Why a Tight Budget Didn't Derail This Small CU's Online Service Promotion
"Word-of-mouth" - it's the "better bet" for small credit unions struggling to switch members over to electronic services, according to one $24-million credit union.
"The benefit of being small is the one-to-one information flow," said Brian Smith, manager of Information Technology at Cutting Edge FCU.
The 4,200-member CU is SEG-driven, drawing primarily from a local chain saw manufacturer, Oregon Cutting Systems.
"Because all of our members have a tie to one another, our adoption rate for electronic services increases through word-of-mouth," he explained.
Still, the advantage of word-of-mouth is challenged by Cutting Edge's member profile: Members aren't entirely equipped to use newer technologies, and would just as soon walk into a branch and "get a bag of popcorn and talk to someone they've known for 15 years," said Smith.
For example, in early 2001 Cutting Edge introduced online banking to balance organizational costs associated with face-to-face branch transactions. "Members resisted the service, because they could still walk into our branch and do same thing," said Smith.
One of the CU's two branches is located at a nearby Oregon Cutting Systems' plant, where 25% of its membership works.
In addition, "Our expectations were unrealistic, because of the technology infrastructure in members' homes," he explained. "We were expecting members to have Windows 98 or later and the latest version of Internet Explorer to use online banking. And members aren't willing to spend that much time on dial-up connections on their PCs."
Cutting Edge didn't give up, however. The CU sparked word-of-mouth advertising by getting member service representatives to talk to members about online banking.
"Credit union staff has to share the new technology with members," Smith said. "We generated a lot of enthusiasm from our members by spreading the word during one-on-one interaction through our MSRs at the teller counter. We set up our MSRs with swivel monitors to show members how easy it is to log in and use online banking on a demo account. And then we gave them a handout to supplement the conversation."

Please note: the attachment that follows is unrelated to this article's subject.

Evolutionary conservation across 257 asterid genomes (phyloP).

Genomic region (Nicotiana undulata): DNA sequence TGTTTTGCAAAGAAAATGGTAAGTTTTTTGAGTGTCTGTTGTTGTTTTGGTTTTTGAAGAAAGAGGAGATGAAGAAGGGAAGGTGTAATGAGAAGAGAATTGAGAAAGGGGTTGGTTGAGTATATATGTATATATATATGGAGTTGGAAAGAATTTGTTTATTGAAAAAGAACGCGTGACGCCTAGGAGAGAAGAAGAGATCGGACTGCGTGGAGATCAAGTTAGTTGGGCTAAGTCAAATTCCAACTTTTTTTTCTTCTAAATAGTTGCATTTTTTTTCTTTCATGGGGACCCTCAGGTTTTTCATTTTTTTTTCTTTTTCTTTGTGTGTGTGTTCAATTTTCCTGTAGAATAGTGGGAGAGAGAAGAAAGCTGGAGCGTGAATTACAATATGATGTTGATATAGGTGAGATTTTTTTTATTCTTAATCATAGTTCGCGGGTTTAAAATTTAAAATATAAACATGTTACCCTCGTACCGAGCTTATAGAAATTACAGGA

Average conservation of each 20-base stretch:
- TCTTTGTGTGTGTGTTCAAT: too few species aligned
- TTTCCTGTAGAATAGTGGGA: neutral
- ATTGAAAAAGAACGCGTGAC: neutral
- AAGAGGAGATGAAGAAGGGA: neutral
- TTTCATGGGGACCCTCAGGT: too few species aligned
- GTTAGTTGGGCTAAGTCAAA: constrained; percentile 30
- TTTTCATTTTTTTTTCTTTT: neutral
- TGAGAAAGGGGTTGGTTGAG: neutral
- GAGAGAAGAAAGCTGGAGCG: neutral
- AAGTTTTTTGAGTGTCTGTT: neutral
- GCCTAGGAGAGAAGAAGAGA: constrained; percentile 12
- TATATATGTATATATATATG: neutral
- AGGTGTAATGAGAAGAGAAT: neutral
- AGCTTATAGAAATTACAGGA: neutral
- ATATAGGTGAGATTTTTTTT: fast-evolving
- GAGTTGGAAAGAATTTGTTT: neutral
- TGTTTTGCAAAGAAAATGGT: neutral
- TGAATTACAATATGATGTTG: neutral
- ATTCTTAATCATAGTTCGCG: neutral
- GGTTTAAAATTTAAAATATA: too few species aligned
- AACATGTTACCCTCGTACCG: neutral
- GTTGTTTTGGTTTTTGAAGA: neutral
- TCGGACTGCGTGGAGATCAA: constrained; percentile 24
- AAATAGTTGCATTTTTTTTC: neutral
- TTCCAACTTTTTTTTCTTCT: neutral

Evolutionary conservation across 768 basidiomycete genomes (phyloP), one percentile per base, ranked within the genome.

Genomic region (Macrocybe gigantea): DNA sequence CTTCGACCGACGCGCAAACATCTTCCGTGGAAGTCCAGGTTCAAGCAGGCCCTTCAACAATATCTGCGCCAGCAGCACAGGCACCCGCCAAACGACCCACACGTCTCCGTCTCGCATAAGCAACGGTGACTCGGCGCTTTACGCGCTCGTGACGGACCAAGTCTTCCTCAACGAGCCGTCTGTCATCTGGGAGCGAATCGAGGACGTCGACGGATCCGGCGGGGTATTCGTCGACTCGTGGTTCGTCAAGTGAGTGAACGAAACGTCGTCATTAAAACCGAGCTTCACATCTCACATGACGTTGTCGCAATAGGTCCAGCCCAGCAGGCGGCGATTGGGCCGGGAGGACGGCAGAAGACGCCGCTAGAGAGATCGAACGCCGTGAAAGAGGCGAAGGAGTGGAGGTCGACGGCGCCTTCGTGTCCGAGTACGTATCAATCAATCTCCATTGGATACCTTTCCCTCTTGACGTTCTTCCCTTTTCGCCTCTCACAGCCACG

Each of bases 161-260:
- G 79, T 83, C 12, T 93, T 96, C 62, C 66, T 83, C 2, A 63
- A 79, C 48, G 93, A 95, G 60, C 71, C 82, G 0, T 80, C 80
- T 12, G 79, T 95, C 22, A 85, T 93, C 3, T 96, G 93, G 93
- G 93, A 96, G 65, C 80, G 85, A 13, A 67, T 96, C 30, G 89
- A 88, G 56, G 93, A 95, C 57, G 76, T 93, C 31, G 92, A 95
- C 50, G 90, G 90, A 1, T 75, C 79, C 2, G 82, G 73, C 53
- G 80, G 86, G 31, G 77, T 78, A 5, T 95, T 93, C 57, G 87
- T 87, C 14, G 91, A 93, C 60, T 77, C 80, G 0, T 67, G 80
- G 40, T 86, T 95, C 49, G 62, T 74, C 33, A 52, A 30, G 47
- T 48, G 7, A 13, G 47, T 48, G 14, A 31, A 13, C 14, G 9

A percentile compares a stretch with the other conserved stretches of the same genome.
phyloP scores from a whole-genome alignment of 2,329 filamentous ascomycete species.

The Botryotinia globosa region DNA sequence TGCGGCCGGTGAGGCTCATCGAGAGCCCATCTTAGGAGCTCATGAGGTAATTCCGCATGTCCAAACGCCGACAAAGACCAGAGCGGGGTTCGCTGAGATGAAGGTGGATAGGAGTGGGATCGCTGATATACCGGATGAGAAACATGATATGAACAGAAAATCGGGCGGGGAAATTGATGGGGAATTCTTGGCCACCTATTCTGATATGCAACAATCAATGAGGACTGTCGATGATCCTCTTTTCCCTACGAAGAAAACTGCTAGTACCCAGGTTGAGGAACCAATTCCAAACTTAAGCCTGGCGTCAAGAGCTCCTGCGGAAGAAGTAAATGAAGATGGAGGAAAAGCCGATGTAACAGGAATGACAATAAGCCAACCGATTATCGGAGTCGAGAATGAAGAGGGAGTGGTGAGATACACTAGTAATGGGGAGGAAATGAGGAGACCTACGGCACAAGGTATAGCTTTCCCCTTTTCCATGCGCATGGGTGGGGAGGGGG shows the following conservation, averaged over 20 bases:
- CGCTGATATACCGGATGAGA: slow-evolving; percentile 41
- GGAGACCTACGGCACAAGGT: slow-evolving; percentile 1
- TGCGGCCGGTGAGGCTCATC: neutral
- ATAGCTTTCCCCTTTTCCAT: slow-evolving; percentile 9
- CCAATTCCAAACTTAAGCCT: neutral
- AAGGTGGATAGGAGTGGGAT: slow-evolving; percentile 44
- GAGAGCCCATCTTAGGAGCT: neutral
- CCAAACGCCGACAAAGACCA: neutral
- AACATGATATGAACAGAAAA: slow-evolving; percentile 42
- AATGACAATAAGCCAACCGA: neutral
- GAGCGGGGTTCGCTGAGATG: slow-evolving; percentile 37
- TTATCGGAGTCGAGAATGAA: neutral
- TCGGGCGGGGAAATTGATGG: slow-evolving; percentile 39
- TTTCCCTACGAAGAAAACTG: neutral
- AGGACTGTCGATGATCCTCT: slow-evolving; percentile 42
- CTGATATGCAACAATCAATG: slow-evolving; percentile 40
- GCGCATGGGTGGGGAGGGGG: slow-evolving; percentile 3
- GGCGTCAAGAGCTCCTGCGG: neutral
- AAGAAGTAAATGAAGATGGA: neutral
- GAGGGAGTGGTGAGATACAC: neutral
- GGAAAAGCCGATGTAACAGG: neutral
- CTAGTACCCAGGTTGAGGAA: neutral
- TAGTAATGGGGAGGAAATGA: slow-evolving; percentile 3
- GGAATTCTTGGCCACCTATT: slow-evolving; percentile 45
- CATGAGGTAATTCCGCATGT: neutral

Though the CU supplemented word-of-mouth education with newsletters, flyers, and posters advertising online banking, print materials "depended on the member reading something" and therefore didn't seem as effective, he added.
Word-of-mouth is superior for a few reasons, Smith explained. "Members are much more willing to listen to one another than to read a bulletin board. If they experience technology through human interaction, it seems to stick with them better. They get more information in a shorter period of time. There's the voice inflection, there's an excitement."
During the three-month initial adoption period, "We counted on the word-of-mouth hype among members to help us build awareness of the ease and convenience of online banking," he continued.
'On The Right Track'
About 15% of Cutting Edge's membership signed up. "We knew we were on the right track when members would ask us when they could start accessing their account via the web."
Cutting Edge now has a respectable 20% of its membership signed up for online banking, he said. Part of the adoption increase was due to a merger with a smaller CU, whose members requested online banking access.
"Our adoption rate is about where we expect it to be, but we want it to be much higher," Smith added.
Additionally, Cutting Edge isn't yet able to measure active usage. "We are accurately measuring the number of transactions performed online and have noticed the number is steadily increasing. That means members are using it more and more. We just don't know if it is the same users who are using it more often or if we have more members trying it for the first or second time. Hopefully, a more accurate reporting method will emerge soon."
In hopes of increasing usage of e-services such as online banking and audio response, Cutting Edge Federal is considering supplementing the word-of-mouth approach.
"In August we introduced relationship pricing to drive us on a three- and five-year plan," Smith said. "We had to have electronic services in place before we implemented this relationship program. Members will make the choice of how they make transactions. If they want to walk into a branch, that price may be higher."
Other CUs are seeking similarly creative ways of persuading members to use e-services. Last month, 60,000-member Purdue Employees FCU, West Lafayette, Ind., announced it would build an online course to teach members how to use online banking and bill payment.
Smith said smaller CUs don't have the same opportunities. "A $24-million CU is not thinking the same way a larger CU is thinking. We don't have the ability to change markets as radically as other CUs."